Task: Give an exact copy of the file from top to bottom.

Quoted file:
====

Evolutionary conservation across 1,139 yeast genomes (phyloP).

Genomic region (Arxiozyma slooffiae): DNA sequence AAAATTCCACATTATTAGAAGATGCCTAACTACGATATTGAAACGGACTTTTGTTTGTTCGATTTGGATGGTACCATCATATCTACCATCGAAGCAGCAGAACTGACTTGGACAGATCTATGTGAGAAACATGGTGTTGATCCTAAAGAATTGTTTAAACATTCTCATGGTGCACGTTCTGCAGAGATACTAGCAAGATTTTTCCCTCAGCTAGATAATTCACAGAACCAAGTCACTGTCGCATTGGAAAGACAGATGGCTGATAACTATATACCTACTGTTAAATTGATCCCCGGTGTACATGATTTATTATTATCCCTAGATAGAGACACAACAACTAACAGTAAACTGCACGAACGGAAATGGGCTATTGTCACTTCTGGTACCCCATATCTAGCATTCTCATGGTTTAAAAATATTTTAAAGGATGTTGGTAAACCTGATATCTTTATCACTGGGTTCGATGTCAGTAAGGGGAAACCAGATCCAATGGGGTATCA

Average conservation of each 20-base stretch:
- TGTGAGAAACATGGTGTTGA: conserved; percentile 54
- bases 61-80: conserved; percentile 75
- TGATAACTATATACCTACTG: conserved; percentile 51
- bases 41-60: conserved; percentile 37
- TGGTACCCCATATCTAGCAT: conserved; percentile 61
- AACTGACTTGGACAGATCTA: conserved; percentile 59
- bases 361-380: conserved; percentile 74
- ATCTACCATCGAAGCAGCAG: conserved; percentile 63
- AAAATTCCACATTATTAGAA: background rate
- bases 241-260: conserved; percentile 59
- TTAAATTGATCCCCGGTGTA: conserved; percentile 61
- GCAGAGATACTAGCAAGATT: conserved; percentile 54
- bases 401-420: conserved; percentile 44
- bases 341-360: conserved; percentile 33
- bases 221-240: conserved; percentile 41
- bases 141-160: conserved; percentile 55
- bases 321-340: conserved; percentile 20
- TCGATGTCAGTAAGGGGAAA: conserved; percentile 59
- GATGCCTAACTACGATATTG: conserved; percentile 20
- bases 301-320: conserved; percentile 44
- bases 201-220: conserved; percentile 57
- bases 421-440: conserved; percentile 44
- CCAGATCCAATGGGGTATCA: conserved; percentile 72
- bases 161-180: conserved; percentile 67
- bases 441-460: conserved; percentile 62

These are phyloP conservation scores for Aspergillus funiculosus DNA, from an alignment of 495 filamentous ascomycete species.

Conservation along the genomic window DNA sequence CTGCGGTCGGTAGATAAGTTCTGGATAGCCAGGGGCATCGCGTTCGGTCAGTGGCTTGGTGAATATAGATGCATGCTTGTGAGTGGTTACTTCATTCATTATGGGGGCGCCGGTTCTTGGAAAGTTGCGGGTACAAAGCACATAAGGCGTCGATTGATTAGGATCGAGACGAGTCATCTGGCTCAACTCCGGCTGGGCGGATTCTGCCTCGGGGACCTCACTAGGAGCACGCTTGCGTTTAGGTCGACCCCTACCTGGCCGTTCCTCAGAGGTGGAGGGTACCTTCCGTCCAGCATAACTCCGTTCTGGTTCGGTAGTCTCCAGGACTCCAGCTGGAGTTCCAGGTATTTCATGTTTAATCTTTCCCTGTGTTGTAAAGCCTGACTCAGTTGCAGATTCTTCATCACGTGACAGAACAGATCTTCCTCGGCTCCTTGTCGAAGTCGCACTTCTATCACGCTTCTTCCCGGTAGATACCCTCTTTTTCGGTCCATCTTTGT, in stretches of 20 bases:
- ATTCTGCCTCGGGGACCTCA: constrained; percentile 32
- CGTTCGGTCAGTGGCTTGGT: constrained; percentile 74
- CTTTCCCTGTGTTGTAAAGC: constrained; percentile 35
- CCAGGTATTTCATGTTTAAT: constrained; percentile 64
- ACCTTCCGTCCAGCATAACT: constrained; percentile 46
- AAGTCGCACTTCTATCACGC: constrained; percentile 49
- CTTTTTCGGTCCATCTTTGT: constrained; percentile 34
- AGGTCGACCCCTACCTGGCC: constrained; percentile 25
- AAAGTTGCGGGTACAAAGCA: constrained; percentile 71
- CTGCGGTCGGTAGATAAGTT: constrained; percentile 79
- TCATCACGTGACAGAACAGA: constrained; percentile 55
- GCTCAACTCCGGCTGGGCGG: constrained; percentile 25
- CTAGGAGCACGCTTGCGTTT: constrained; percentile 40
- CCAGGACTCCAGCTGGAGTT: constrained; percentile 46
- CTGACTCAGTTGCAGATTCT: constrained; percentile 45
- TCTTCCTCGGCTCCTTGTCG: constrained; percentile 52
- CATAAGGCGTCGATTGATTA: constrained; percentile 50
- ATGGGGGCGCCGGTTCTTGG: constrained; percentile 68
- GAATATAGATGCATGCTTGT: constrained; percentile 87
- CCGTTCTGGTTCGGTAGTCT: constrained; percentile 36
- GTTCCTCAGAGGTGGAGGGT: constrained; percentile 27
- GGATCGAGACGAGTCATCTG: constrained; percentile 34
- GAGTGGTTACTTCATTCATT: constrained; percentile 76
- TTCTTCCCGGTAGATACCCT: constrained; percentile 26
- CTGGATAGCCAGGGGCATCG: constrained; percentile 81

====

Evolutionary conservation across 1,139 yeast genomes (phyloP).

Genomic region (Arxiozyma slooffiae): DNA sequence AAAATTCCACATTATTAGAAGATGCCTAACTACGATATTGAAACGGACTTTTGTTTGTTCGATTTGGATGGTACCATCATATCTACCATCGAAGCAGCAGAACTGACTTGGACAGATCTATGTGAGAAACATGGTGTTGATCCTAAAGAATTGTTTAAACATTCTCATGGTGCACGTTCTGCAGAGATACTAGCAAGATTTTTCCCTCAGCTAGATAATTCACAGAACCAAGTCACTGTCGCATTGGAAAGACAGATGGCTGATAACTATATACCTACTGTTAAATTGATCCCCGGTGTACATGATTTATTATTATCCCTAGATAGAGACACAACAACTAACAGTAAACTGCACGAACGGAAATGGGCTATTGTCACTTCTGGTACCCCATATCTAGCATTCTCATGGTTTAAAAATATTTTAAAGGATGTTGGTAAACCTGATATCTTTATCACTGGGTTCGATGTCAGTAAGGGGAAACCAGATCCAATGGGGTATCA

Average conservation of each 20-base stretch:
- TGTGAGAAACATGGTGTTGA: conserved; percentile 54
- bases 61-80: conserved; percentile 75
- TGATAACTATATACCTACTG: conserved; percentile 51
- bases 41-60: conserved; percentile 37
- TGGTACCCCATATCTAGCAT: conserved; percentile 61
- AACTGACTTGGACAGATCTA: conserved; percentile 59
- bases 361-380: conserved; percentile 74
- ATCTACCATCGAAGCAGCAG: conserved; percentile 63
- AAAATTCCACATTATTAGAA: background rate
- bases 241-260: conserved; percentile 59
- TTAAATTGATCCCCGGTGTA: conserved; percentile 61
- GCAGAGATACTAGCAAGATT: conserved; percentile 54
- bases 401-420: conserved; percentile 44
- bases 341-360: conserved; percentile 33
- bases 221-240: conserved; percentile 41
- bases 141-160: conserved; percentile 55
- bases 321-340: conserved; percentile 20
- TCGATGTCAGTAAGGGGAAA: conserved; percentile 59
- GATGCCTAACTACGATATTG: conserved; percentile 20
- bases 301-320: conserved; percentile 44
- bases 201-220: conserved; percentile 57
- bases 421-440: conserved; percentile 44
- CCAGATCCAATGGGGTATCA: conserved; percentile 72
- bases 161-180: conserved; percentile 67
- bases 441-460: conserved; percentile 62

These are phyloP conservation scores for Aspergillus funiculosus DNA, from an alignment of 495 filamentous ascomycete species.

Conservation along the genomic window DNA sequence CTGCGGTCGGTAGATAAGTTCTGGATAGCCAGGGGCATCGCGTTCGGTCAGTGGCTTGGTGAATATAGATGCATGCTTGTGAGTGGTTACTTCATTCATTATGGGGGCGCCGGTTCTTGGAAAGTTGCGGGTACAAAGCACATAAGGCGTCGATTGATTAGGATCGAGACGAGTCATCTGGCTCAACTCCGGCTGGGCGGATTCTGCCTCGGGGACCTCACTAGGAGCACGCTTGCGTTTAGGTCGACCCCTACCTGGCCGTTCCTCAGAGGTGGAGGGTACCTTCCGTCCAGCATAACTCCGTTCTGGTTCGGTAGTCTCCAGGACTCCAGCTGGAGTTCCAGGTATTTCATGTTTAATCTTTCCCTGTGTTGTAAAGCCTGACTCAGTTGCAGATTCTTCATCACGTGACAGAACAGATCTTCCTCGGCTCCTTGTCGAAGTCGCACTTCTATCACGCTTCTTCCCGGTAGATACCCTCTTTTTCGGTCCATCTTTGT, in stretches of 20 bases:
- ATTCTGCCTCGGGGACCTCA: constrained; percentile 32
- CGTTCGGTCAGTGGCTTGGT: constrained; percentile 74
- CTTTCCCTGTGTTGTAAAGC: constrained; percentile 35
- CCAGGTATTTCATGTTTAAT: constrained; percentile 64
- ACCTTCCGTCCAGCATAACT: constrained; percentile 46
- AAGTCGCACTTCTATCACGC: constrained; percentile 49
- CTTTTTCGGTCCATCTTTGT: constrained; percentile 34
- AGGTCGACCCCTACCTGGCC: constrained; percentile 25
- AAAGTTGCGGGTACAAAGCA: constrained; percentile 71
- CTGCGGTCGGTAGATAAGTT: constrained; percentile 79
- TCATCACGTGACAGAACAGA: constrained; percentile 55
- GCTCAACTCCGGCTGGGCGG: constrained; percentile 25
- CTAGGAGCACGCTTGCGTTT: constrained; percentile 40
- CCAGGACTCCAGCTGGAGTT: constrained; percentile 46
- CTGACTCAGTTGCAGATTCT: constrained; percentile 45
- TCTTCCTCGGCTCCTTGTCG: constrained; percentile 52
- CATAAGGCGTCGATTGATTA: constrained; percentile 50
- ATGGGGGCGCCGGTTCTTGG: constrained; percentile 68
- GAATATAGATGCATGCTTGT: constrained; percentile 87
- CCGTTCTGGTTCGGTAGTCT: constrained; percentile 36
- GTTCCTCAGAGGTGGAGGGT: constrained; percentile 27
- GGATCGAGACGAGTCATCTG: constrained; percentile 34
- GAGTGGTTACTTCATTCATT: constrained; percentile 76
- TTCTTCCCGGTAGATACCCT: constrained; percentile 26
- CTGGATAGCCAGGGGCATCG: constrained; percentile 81